Each volume of the Year’s Best Weird Fiction will feature a different guest editor. Along with 125,000 words of the finest strange fiction from the previous year, each volume will include an introduction from the editor, a year in review column, and a short list of other notable stories.

Once the purview of esoteric readers, Weird fiction is enjoying wider popularity. Throughout its storied history there has not been a dedicated volume of the year’s best weird writing. There are a host of authors penning weird and strange tales that defy easy categorization. Tales that slip through genre cracks. A yearly anthology of the best of these writings is long overdue. So . . . welcome to the Year’s Best Weird Fiction.

Year’s Best Weird Fiction, Volume One will be published August 19, 2014 by Undertow Publications. I don’t have a projected page count, but it will cost $17.95 in trade paperback. The cover art is by Santiago Caruso, with design by Vince Haig. Learn more at ChiZine.


Amazon Discounts Laird Barron’s The Beautiful Thing That Awaits Us All to $1.99 for October

Friday, October 4th, 2013 | Posted by John ONeill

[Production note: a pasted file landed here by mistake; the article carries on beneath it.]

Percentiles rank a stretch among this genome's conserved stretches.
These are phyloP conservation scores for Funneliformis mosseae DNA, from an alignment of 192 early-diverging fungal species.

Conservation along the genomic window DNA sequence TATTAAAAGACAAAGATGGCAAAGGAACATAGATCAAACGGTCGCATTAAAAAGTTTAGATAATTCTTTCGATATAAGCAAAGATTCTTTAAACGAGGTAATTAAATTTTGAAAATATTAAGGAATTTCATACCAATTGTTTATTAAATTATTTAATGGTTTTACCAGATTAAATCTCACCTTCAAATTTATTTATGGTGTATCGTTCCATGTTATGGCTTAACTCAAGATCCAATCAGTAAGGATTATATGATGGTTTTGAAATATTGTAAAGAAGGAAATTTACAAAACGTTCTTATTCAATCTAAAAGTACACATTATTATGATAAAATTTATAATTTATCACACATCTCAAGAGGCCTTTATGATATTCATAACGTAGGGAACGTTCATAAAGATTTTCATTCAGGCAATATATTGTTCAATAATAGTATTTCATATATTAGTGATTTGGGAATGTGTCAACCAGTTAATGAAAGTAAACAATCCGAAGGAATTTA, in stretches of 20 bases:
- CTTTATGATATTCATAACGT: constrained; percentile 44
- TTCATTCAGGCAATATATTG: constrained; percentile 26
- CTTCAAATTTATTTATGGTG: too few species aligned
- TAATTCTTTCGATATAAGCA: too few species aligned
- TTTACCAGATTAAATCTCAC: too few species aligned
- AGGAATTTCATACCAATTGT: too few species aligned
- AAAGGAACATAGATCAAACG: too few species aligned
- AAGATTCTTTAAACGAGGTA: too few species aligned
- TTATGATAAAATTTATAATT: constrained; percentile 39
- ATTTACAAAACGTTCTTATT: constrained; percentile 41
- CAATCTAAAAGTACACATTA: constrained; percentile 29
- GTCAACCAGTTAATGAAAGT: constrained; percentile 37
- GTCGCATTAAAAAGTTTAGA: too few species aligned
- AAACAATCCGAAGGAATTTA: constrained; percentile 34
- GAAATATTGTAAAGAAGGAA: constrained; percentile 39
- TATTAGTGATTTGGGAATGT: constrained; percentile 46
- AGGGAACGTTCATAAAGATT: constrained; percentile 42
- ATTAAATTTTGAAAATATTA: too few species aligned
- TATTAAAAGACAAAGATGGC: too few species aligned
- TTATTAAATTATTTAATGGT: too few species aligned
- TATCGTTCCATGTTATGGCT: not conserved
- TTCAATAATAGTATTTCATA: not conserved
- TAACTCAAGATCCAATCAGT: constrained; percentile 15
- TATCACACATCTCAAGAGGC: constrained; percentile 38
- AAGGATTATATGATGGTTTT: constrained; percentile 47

The Beautiful Thing That Awaits Us All-smallSweet! Amazon.com has made Laird Barron’s new collection, The Beautiful Thing That Awaits Us All, a Kindle special, pricing it at just $1.99 for the month of October.

In his September 4th review for us, James McGlothlin wrote:

This highly anticipated book marks Barron’s third collection of short stories (and fourth book), following both of his Shirley Jackson Award-winning collections The Imago Sequence and Occultation, as well as his 2012 debut novel, The Croning. As with his prior volumes, this one continues to meet, and exceed, the bar of contemporary horror stories, showing that Barron is still one of the leading horror voices of today.

Let me emphasize that this collection is in keeping with what I, and many others, have come to love and expect from Barron: a great combination of cosmic horror feel — which many associate with the early pulp writer H. P. Lovecraft — as well as Barron’s own gritty noir-like style…

Laird Barron’s The Beautiful Thing That Awaits Us All continues to provide us with his gritty cosmic horror as well as other enjoyments. I highly recommend it!